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Thread: Possible solution to "More Than 1 Memory Stick" problem.




  1. #1
    Join Date
    Feb 2009
    Posts
    13

    Default Possible solution to "More Than 1 Memory Stick" problem.

    I have the GA-EP45-UDR3. When I first got the board, I had the problem where adding more than 1 stick of ram would cause my PC not to POST. So I started with 1 stick, then went into the BIOS and started changing the settings for my memory to what the sticks were rated for. I finally got to the point to where I was able to use all four sticks. But when I shut down my PC for over a day, I had the same problem in that it would not POST with continuous beeps and resetting. I was really getting upset with this Gigabyte board that I just bought. I was ready to turn it over on its side, remove the side panel, and pour water on it while it was continously resetting.

    So I decided to clear the CMOS in order to be able to start with one stick of ram. After I got it to POST with 1 stick, I decided that I might as well make sure I had the latest BIOS version. So I flashed to F6 for my rev 1.1 board. I then went into the BIOS and noticed that the BIOS was using different memory timings and voltage than what it was supposed to use. I noted those memory timings and set the voltage to the proper voltage (2.2V) for my sticks of RAM (4x1GB Crucial Ballistix). I added the second stick and rebooted. The PC automatically went through 2 reset cycles before POSTing. This time, I let it boot into the OS (Vista). I then installed Everest Ultimate to get all the memory timings that were being used. These timings were under the "Motherboard -> Chipset" folder in the left pane. You might want to keep with 1 stick to get all the memory timings first.

    I then rebooted into the BIOS and specifically set those memory timings that I noted from Everest. Note that the memory timings that the board ultimately and successfully used were not the same that are in the SPD or EP profiles. Once all the timings were entered, I made sure that the DRAM voltage was set for 2.2V (according to Crucial) and the MCH was 1.2V. Keep the DRAM XMP feature disabled. I believe that I also set the Driving Strength Profile to 1066 which is the speed that my memory was supposed to work at. I saved the BIOS settings and shut it down. Added the 2 last sticks and rebooted. It came up and booted into the OS just fine. It's been running fine for the last 3 days even after completely powering down.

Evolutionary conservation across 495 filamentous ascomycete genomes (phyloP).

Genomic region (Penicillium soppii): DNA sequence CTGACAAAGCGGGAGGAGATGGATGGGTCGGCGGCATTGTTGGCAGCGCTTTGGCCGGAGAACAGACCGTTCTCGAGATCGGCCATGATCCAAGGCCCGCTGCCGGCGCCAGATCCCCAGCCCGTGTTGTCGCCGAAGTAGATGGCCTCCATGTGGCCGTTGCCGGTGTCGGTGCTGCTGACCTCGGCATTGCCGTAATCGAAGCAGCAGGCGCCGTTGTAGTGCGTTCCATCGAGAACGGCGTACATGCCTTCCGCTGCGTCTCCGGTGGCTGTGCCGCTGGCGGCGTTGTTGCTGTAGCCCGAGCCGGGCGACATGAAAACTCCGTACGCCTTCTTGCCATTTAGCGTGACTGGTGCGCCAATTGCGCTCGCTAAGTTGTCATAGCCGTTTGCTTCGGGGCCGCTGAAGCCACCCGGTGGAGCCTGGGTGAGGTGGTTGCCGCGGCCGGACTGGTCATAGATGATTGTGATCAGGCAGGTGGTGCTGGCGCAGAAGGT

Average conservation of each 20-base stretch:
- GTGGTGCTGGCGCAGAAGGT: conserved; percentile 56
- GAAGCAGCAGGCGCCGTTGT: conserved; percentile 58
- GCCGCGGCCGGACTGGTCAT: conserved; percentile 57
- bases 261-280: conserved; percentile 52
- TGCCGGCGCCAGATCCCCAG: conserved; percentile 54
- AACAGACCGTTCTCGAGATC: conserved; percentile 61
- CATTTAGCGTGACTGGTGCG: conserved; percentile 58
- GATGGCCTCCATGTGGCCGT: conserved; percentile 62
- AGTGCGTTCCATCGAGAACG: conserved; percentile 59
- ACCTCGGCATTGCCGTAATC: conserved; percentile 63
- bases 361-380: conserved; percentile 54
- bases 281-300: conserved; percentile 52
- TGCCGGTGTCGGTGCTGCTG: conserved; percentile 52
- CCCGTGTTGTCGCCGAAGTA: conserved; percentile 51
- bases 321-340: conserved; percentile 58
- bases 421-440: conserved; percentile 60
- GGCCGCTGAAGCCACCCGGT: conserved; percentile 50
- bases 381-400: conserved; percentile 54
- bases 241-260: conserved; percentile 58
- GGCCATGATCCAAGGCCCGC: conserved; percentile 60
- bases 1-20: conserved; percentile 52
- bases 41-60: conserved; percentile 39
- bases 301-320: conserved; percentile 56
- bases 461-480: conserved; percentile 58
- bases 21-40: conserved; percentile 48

Hope this helps some of you who are going crazy with this problem.

    Alex

    EDIT: I should add that I still ran the memory at the advertised speed (1066 MHz).

  2. #2
    Join Date
    Feb 2009
    Posts
    5

    Default Re: Possible solution to "More Than 1 Memory Stick" problem.

    Hey and thanks for your post,

    I have exactly the same problem with my GA-EP45-DQ6 and my 2 sticks of Corsair Dominator (4GB). I have tried everything that you did except the part with Everest. And I almost took the board out and smashed it against the wall!!


    I cleared CMOS (the hard way, jumper, clr cmos button, battery out, leave for an hour etc). I then changed the DRAM voltage to factory (2.1V) and the timings as given by the memory specs. But again I am having the same issue.

    I can't wait to get back home and try the Everest thing that you suggest.

    Again thank you for the insight and I will let you know if it helped.

  3. #3
    Join Date
    Sep 2008
    Posts
    990

    Default Re: Possible solution to "More Than 1 Memory Stick" problem.

    That actually makes sense, wouldn't be the first time errors like that slipped into a BIOS. If Auto sets your timings badly it's no wonder the system is not stable.

    You can also use Memset to check your timings in Windows.

  4. #4
    Join Date
    Feb 2009
    Posts
    13

    Default Re: Possible solution to "More Than 1 Memory Stick" problem.

    Quote Originally Posted by Nickel020 View Post
    That actually makes sense, wouldn't be the first time errors like that slipped into a BIOS. If Auto sets your timings badly it's no wonder the system is not stable.

    You can also use Memset to check your timings in Windows.
    I tried to use the timings as specified by Crucial. But it caused my system to not boot or POST. So I don't know where the fault lies. But I think it's Crucial's fault for rating their memory at certain timings when in fact it can't operate at those timings. I remember my same memory causing certain problems on my nice Abit board. Sometimes it would also not POST. I thought it was the motherboard but now I'm thinking that it may not be the case.

    alex

  5. #5
    Join Date
    Sep 2008
    Posts
    990

    Default Re: Possible solution to "More Than 1 Memory Stick" problem.

    The problem with PC hardware is that there are too many possible combinations for manufactuers to test them all. This results in there sometimes being combinations that just don't work as well as they should (or not at all).

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